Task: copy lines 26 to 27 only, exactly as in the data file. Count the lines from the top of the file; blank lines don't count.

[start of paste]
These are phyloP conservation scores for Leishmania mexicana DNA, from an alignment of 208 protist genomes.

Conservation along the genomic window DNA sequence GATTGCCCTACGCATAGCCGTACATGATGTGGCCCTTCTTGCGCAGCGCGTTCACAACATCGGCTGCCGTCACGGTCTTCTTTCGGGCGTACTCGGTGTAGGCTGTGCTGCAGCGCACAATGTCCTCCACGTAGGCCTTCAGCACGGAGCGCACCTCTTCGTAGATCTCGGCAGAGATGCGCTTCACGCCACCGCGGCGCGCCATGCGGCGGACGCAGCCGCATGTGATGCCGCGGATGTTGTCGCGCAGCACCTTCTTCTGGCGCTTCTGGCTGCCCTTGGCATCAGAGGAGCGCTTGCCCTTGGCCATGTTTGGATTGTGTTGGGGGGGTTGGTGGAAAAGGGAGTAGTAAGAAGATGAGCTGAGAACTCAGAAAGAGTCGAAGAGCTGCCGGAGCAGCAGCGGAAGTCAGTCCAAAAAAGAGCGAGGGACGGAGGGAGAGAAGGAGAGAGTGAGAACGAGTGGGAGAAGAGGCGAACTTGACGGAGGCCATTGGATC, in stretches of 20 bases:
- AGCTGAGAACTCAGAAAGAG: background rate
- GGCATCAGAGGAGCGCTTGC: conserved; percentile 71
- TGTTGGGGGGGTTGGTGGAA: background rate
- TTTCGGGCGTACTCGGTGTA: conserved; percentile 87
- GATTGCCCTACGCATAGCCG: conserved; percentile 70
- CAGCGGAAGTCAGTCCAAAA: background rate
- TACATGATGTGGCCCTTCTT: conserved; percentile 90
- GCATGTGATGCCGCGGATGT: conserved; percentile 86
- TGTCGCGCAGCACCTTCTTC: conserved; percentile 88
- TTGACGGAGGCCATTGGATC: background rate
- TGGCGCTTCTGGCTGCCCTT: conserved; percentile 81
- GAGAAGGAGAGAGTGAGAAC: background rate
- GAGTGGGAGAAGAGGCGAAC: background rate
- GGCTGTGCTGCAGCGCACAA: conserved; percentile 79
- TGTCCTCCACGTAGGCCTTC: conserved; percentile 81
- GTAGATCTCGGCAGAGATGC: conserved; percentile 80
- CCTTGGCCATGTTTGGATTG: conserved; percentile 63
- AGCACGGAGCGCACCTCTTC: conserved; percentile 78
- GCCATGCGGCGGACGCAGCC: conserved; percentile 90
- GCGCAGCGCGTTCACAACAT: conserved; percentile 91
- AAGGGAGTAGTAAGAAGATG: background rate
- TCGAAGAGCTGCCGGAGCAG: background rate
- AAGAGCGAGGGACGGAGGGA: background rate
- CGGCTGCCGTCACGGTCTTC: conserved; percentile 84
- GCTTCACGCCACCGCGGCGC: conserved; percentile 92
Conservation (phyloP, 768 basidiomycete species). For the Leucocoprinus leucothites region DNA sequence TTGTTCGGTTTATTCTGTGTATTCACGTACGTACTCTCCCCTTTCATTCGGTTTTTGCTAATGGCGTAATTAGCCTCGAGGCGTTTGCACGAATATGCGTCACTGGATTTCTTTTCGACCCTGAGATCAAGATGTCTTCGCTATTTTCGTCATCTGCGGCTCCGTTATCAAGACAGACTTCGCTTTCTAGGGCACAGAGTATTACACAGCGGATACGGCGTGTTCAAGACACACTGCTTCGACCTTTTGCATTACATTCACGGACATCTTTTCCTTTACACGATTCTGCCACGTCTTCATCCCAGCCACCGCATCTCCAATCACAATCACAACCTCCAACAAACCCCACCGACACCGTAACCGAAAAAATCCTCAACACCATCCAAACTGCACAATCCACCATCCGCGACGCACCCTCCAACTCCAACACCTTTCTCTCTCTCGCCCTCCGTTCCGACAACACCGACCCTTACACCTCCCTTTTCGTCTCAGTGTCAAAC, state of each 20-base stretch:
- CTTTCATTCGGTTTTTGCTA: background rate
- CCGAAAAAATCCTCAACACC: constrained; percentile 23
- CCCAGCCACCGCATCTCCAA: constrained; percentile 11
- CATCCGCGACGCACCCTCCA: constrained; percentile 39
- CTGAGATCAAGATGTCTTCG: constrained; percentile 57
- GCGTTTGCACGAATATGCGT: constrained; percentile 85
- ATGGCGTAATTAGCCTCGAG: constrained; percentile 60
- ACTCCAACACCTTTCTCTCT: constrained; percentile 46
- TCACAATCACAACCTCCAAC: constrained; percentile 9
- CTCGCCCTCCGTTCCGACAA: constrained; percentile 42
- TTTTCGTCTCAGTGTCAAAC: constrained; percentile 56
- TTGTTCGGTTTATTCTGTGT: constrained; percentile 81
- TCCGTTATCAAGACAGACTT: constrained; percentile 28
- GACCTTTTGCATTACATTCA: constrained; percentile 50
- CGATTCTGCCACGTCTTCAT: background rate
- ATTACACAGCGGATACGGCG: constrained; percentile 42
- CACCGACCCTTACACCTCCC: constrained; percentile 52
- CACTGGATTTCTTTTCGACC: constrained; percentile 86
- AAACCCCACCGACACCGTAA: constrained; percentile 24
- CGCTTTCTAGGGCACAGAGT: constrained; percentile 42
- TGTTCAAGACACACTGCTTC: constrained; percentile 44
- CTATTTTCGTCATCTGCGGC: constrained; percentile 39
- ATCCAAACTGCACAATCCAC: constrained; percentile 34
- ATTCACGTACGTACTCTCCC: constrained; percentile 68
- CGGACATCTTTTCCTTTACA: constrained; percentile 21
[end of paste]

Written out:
- CGGCTGCCGTCACGGTCTTC: conserved; percentile 84
- GCTTCACGCCACCGCGGCGC: conserved; percentile 92